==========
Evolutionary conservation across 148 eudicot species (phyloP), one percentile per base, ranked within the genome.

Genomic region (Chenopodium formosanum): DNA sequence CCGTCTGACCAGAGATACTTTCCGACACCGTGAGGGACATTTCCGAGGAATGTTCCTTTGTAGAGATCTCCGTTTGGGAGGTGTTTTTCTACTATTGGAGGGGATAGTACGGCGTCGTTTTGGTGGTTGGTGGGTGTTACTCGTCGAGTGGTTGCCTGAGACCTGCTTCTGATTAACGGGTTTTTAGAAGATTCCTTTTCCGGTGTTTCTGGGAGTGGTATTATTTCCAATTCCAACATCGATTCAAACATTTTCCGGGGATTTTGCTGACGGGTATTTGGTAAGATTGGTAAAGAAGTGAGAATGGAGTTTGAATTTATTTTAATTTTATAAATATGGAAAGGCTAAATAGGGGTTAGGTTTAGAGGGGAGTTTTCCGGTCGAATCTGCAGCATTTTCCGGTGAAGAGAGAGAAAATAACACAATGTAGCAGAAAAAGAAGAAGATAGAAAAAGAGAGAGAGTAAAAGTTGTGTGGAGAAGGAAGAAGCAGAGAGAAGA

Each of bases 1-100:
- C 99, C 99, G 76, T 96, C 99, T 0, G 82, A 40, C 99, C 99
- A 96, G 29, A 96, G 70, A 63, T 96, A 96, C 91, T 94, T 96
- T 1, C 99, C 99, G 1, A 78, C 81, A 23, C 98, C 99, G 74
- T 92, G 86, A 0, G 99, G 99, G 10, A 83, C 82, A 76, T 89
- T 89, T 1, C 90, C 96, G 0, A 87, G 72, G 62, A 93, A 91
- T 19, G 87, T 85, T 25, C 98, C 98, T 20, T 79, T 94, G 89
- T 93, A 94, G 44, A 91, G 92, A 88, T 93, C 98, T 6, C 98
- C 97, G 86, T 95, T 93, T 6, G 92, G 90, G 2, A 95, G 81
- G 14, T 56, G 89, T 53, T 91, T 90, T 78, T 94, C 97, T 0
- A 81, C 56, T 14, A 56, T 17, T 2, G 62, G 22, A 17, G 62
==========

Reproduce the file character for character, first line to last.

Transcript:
Evolutionary conservation across 148 eudicot species (phyloP), one percentile per base, ranked within the genome.

Genomic region (Chenopodium formosanum): DNA sequence CCGTCTGACCAGAGATACTTTCCGACACCGTGAGGGACATTTCCGAGGAATGTTCCTTTGTAGAGATCTCCGTTTGGGAGGTGTTTTTCTACTATTGGAGGGGATAGTACGGCGTCGTTTTGGTGGTTGGTGGGTGTTACTCGTCGAGTGGTTGCCTGAGACCTGCTTCTGATTAACGGGTTTTTAGAAGATTCCTTTTCCGGTGTTTCTGGGAGTGGTATTATTTCCAATTCCAACATCGATTCAAACATTTTCCGGGGATTTTGCTGACGGGTATTTGGTAAGATTGGTAAAGAAGTGAGAATGGAGTTTGAATTTATTTTAATTTTATAAATATGGAAAGGCTAAATAGGGGTTAGGTTTAGAGGGGAGTTTTCCGGTCGAATCTGCAGCATTTTCCGGTGAAGAGAGAGAAAATAACACAATGTAGCAGAAAAAGAAGAAGATAGAAAAAGAGAGAGAGTAAAAGTTGTGTGGAGAAGGAAGAAGCAGAGAGAAGA

Each of bases 1-100:
- C 99, C 99, G 76, T 96, C 99, T 0, G 82, A 40, C 99, C 99
- A 96, G 29, A 96, G 70, A 63, T 96, A 96, C 91, T 94, T 96
- T 1, C 99, C 99, G 1, A 78, C 81, A 23, C 98, C 99, G 74
- T 92, G 86, A 0, G 99, G 99, G 10, A 83, C 82, A 76, T 89
- T 89, T 1, C 90, C 96, G 0, A 87, G 72, G 62, A 93, A 91
- T 19, G 87, T 85, T 25, C 98, C 98, T 20, T 79, T 94, G 89
- T 93, A 94, G 44, A 91, G 92, A 88, T 93, C 98, T 6, C 98
- C 97, G 86, T 95, T 93, T 6, G 92, G 90, G 2, A 95, G 81
- G 14, T 56, G 89, T 53, T 91, T 90, T 78, T 94, C 97, T 0
- A 81, C 56, T 14, A 56, T 17, T 2, G 62, G 22, A 17, G 62